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Kyler Murray Should Think About Playing Football Long-Term

Credit: Mark D. Smith/USA TODAY Sports

Kyler Murray Should Think About Playing Football Long-Term

University of Oklahoma quarterback Kyler Murray is electric. This is someone who can make impossible throws, both in the pocket and out, and has breakaway speed as a rusher. It is because of this that Murray currently has a completion percentage of 70.3, 34 passing touchdowns, a passer efficiency rating of 205.8, and 10 rushing touchdowns. But what if I told you that Murray has his sights on playing Major League Baseball, as he was drafted 9th overall this past summer by the Oakland Athletics as an outfielder. But here’s the thing, Kyler Murray should think about playing football long-term.

 

Kyler Magic

Kyler Murray hasn’t taken the traditional route to college football stardom. He started his career in 2015 at Texas A&M, where after a so-so eight games played, he transferred to the University of Oklahoma in 2016. Murray was forced to sit out all of 2016 due to the NCAA transfer rule. But for Murray, this move had to be all about the long game, as Baker Mayfield was firmly entrenched as the starter. Murray spent his 2016 and 2017 seasons learning behind one of the best college quarterbacks of all time and honed his game, knowing his chance was soon to come. And in 2018, Murray was announced as the Sooners starting quarterback.

This year, Murray has been nothing short of spectacular. He has thrown for 300+ yards in all but four games. He’s had big wins against his Big 12 opponents, including beating now-ranked Iowa State. Even in the one loss he’s had this year against Texas, Murray was able to lead his team back on several critical drives late in the game, only to come up just short. He has been a fantastic successor to Baker Mayfield, who left big shoes to fill.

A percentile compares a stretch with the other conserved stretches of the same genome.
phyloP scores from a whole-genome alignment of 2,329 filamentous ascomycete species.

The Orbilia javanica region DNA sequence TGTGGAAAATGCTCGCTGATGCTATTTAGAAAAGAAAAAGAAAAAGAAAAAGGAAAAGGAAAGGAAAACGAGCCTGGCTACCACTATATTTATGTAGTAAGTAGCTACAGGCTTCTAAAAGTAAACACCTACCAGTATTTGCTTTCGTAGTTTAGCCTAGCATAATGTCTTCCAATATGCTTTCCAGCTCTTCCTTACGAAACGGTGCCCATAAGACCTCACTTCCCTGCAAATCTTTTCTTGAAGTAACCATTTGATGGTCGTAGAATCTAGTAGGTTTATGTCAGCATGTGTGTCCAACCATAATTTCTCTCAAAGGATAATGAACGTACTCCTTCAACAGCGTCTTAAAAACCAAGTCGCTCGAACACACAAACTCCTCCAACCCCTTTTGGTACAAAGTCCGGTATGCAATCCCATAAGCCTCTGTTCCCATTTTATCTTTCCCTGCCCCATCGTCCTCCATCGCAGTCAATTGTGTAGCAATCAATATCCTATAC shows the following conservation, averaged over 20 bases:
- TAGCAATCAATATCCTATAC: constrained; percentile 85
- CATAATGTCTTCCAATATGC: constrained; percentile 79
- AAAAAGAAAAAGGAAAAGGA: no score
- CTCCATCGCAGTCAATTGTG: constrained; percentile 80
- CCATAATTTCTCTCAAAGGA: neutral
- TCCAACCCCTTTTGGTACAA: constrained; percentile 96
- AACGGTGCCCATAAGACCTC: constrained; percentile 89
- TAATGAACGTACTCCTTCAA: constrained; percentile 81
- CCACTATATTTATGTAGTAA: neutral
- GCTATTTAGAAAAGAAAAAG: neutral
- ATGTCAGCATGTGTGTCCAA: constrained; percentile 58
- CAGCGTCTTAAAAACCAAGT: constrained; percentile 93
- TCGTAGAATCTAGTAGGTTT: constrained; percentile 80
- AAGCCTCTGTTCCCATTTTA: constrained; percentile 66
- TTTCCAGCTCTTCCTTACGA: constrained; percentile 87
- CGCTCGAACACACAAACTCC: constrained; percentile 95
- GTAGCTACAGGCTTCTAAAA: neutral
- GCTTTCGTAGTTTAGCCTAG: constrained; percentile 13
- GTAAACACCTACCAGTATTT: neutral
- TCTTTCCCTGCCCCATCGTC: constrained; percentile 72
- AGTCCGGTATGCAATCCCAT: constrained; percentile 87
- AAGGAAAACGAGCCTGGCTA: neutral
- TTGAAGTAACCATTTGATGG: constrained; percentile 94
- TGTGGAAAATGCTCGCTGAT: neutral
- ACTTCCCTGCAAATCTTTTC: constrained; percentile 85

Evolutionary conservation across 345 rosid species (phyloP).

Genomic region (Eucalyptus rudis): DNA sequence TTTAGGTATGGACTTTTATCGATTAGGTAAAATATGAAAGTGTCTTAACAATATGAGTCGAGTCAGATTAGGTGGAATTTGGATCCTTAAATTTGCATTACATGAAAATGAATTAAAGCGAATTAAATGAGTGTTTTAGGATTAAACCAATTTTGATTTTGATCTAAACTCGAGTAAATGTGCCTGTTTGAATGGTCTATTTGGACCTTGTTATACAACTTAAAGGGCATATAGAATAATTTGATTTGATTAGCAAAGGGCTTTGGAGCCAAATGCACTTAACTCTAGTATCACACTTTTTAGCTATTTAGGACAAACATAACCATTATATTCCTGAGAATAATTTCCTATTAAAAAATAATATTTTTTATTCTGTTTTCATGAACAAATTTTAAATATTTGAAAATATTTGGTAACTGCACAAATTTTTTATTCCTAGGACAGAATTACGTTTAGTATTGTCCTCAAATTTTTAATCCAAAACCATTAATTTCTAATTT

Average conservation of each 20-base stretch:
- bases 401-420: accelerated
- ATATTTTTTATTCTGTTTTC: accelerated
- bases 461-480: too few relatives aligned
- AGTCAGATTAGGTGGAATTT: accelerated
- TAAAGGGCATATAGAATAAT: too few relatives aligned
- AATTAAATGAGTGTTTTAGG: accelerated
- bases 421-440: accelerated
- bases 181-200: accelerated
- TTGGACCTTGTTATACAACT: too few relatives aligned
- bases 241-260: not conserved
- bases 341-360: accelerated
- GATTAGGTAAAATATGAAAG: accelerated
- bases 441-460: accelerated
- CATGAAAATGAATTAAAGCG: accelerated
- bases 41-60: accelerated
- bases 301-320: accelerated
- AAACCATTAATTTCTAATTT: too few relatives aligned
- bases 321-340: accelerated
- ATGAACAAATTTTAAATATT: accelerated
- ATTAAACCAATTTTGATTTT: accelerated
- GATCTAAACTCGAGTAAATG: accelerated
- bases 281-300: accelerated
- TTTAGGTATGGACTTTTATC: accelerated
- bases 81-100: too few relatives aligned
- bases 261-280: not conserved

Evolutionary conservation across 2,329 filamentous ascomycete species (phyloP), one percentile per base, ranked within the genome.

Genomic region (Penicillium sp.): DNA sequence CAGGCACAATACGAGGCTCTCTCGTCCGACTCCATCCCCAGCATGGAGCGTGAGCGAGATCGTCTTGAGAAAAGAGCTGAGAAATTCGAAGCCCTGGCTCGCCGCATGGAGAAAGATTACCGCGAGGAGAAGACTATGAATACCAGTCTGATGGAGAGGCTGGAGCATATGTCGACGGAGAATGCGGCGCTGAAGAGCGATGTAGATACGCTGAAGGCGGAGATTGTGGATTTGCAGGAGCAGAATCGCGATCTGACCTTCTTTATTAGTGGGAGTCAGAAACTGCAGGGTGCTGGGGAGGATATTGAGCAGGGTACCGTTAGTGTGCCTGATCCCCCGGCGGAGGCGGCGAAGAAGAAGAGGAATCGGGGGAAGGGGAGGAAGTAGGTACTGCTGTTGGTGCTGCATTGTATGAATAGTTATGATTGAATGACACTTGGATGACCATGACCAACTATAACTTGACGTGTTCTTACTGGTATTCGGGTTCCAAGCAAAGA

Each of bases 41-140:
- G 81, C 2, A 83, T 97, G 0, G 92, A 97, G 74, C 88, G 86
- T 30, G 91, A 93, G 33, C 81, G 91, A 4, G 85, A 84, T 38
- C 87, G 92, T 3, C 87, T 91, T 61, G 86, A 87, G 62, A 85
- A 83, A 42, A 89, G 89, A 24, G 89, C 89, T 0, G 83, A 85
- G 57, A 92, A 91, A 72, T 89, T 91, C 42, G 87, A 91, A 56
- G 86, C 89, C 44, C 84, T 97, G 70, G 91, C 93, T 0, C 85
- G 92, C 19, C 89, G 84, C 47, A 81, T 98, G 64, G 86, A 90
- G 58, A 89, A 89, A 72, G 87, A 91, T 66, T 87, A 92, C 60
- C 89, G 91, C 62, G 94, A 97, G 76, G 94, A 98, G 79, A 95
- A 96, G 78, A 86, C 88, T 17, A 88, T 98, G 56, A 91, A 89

Murray currently is neck-and-neck with Alabama quarterback Tua Tagovailoa in the Heisman race. I’d argue that Murray is more deserving due to his dual-threat ability, something Tua doesn’t possess. But this great college quarterback also plays baseball, and has 4.66 million reasons to do so.

 

Baseball Career

Murray was the 9th overall selection in the 2018 MLB Draft by the Oakland Athletics. He signed a $4.66 million signing bonus, which is almost as much as Oklahoma Head Coach Lincoln Riley earns in a year. On the diamond, Murray plays with the same athleticism as he does under center in football.

Murray plays center field, steals bases, and in 2018 hit .288/.377/.509 with seven home runs and 36 RBI. Scouts say he could eventually develop into a Jackie Bradley-type of player, where he will hit for modest power but will use his speed to excel in other areas of the game.

People in baseball were not happy that Murray decided to return to Oklahoma for football. They argue that he is risking major injury, as well as needs to focus more of his time on honing his baseball skills and taking AB’s. Both of which are valid points. If Kyler tears an ACL, that would obviously take away from his baseball career, which as of now is slated to begin next spring. But by returning to Norman for football this season, I think Murray knows he has unfinished business with football.